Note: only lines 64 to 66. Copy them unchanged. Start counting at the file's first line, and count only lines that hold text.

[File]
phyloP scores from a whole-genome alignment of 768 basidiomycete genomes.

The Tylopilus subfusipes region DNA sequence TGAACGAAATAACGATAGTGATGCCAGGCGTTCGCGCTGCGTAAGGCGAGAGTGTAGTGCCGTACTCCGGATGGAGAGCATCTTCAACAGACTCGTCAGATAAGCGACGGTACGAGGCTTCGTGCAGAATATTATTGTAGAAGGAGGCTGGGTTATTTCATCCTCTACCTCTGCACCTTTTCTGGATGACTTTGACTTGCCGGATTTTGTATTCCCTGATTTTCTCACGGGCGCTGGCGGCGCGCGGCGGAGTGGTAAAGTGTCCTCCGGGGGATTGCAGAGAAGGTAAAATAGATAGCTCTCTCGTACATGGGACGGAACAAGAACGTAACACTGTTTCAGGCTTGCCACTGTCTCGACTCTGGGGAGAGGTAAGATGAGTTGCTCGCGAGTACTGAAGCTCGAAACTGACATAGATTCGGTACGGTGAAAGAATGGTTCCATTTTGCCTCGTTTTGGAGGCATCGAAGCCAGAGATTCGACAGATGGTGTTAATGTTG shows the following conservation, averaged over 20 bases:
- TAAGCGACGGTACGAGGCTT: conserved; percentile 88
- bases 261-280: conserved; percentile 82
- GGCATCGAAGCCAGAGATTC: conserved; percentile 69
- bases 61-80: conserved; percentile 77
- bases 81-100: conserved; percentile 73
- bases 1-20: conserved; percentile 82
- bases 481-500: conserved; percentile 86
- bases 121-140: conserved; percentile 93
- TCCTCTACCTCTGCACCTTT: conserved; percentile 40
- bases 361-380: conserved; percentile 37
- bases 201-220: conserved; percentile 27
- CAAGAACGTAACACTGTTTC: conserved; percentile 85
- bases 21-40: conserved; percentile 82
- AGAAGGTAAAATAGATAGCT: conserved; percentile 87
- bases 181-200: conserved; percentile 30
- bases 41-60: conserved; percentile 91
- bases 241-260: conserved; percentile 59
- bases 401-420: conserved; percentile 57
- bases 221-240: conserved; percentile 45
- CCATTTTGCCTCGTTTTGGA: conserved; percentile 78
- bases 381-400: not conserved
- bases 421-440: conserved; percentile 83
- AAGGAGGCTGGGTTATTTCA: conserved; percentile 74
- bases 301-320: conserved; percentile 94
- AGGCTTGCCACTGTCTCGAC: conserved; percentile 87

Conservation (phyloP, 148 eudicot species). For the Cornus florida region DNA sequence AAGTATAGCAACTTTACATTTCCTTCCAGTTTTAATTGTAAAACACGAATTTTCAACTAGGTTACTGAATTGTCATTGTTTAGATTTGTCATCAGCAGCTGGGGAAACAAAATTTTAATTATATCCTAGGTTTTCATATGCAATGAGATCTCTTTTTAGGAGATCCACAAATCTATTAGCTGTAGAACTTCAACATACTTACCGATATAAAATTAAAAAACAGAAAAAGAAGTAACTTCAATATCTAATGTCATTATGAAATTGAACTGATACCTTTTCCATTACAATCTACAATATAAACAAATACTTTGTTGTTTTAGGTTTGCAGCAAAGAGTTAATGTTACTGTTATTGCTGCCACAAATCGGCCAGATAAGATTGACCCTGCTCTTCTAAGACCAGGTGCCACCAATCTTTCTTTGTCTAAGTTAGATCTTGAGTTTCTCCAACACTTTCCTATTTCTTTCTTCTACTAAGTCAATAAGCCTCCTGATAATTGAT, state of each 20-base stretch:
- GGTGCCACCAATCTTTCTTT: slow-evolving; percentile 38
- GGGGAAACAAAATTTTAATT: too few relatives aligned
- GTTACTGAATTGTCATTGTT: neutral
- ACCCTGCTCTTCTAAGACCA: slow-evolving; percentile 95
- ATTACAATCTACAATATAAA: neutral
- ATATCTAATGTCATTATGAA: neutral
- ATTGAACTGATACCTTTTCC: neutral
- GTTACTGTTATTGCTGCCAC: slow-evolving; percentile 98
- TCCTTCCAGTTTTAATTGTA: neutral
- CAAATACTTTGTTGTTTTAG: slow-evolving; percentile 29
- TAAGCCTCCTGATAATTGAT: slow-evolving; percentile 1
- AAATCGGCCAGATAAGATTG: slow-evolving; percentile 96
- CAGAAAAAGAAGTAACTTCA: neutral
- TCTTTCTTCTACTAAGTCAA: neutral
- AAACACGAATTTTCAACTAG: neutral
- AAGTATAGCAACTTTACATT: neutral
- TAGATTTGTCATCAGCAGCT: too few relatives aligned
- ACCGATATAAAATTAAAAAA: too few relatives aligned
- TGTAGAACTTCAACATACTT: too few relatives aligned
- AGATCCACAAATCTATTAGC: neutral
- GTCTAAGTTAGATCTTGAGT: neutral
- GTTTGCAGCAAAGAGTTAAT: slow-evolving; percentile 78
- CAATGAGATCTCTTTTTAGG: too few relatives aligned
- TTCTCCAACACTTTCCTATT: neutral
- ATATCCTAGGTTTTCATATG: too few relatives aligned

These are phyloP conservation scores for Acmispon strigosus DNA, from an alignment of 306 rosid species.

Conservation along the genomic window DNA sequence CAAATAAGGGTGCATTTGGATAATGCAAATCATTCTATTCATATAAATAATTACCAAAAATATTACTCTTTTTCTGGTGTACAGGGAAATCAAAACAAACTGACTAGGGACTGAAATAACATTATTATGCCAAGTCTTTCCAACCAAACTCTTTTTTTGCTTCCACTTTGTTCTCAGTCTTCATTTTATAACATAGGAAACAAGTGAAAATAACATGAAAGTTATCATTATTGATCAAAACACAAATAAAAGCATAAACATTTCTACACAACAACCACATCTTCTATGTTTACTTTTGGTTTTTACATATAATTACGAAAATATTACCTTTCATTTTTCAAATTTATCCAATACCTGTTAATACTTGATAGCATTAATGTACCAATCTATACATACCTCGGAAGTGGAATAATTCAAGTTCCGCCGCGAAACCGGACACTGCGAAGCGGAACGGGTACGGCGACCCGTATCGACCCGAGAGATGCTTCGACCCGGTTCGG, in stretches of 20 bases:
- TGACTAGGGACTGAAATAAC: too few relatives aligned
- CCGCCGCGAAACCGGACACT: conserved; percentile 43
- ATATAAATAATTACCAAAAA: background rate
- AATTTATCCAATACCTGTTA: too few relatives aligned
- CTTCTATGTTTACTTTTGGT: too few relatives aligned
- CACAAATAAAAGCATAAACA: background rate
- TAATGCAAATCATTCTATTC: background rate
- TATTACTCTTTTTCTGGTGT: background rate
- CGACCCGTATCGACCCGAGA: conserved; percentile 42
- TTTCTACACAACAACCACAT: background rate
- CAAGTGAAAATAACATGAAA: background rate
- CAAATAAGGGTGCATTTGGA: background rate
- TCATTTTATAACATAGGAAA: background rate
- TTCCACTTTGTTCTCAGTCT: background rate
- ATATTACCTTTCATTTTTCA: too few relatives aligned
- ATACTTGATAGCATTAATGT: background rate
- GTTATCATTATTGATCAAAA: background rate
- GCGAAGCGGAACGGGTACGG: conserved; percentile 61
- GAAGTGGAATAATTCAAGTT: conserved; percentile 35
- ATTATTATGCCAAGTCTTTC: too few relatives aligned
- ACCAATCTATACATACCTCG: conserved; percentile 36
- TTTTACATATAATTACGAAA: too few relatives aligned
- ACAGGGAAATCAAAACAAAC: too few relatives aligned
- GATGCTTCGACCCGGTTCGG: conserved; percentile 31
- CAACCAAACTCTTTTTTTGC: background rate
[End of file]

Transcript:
- CGACCCGTATCGACCCGAGA: conserved; percentile 42
- TTTCTACACAACAACCACAT: background rate
- CAAGTGAAAATAACATGAAA: background rate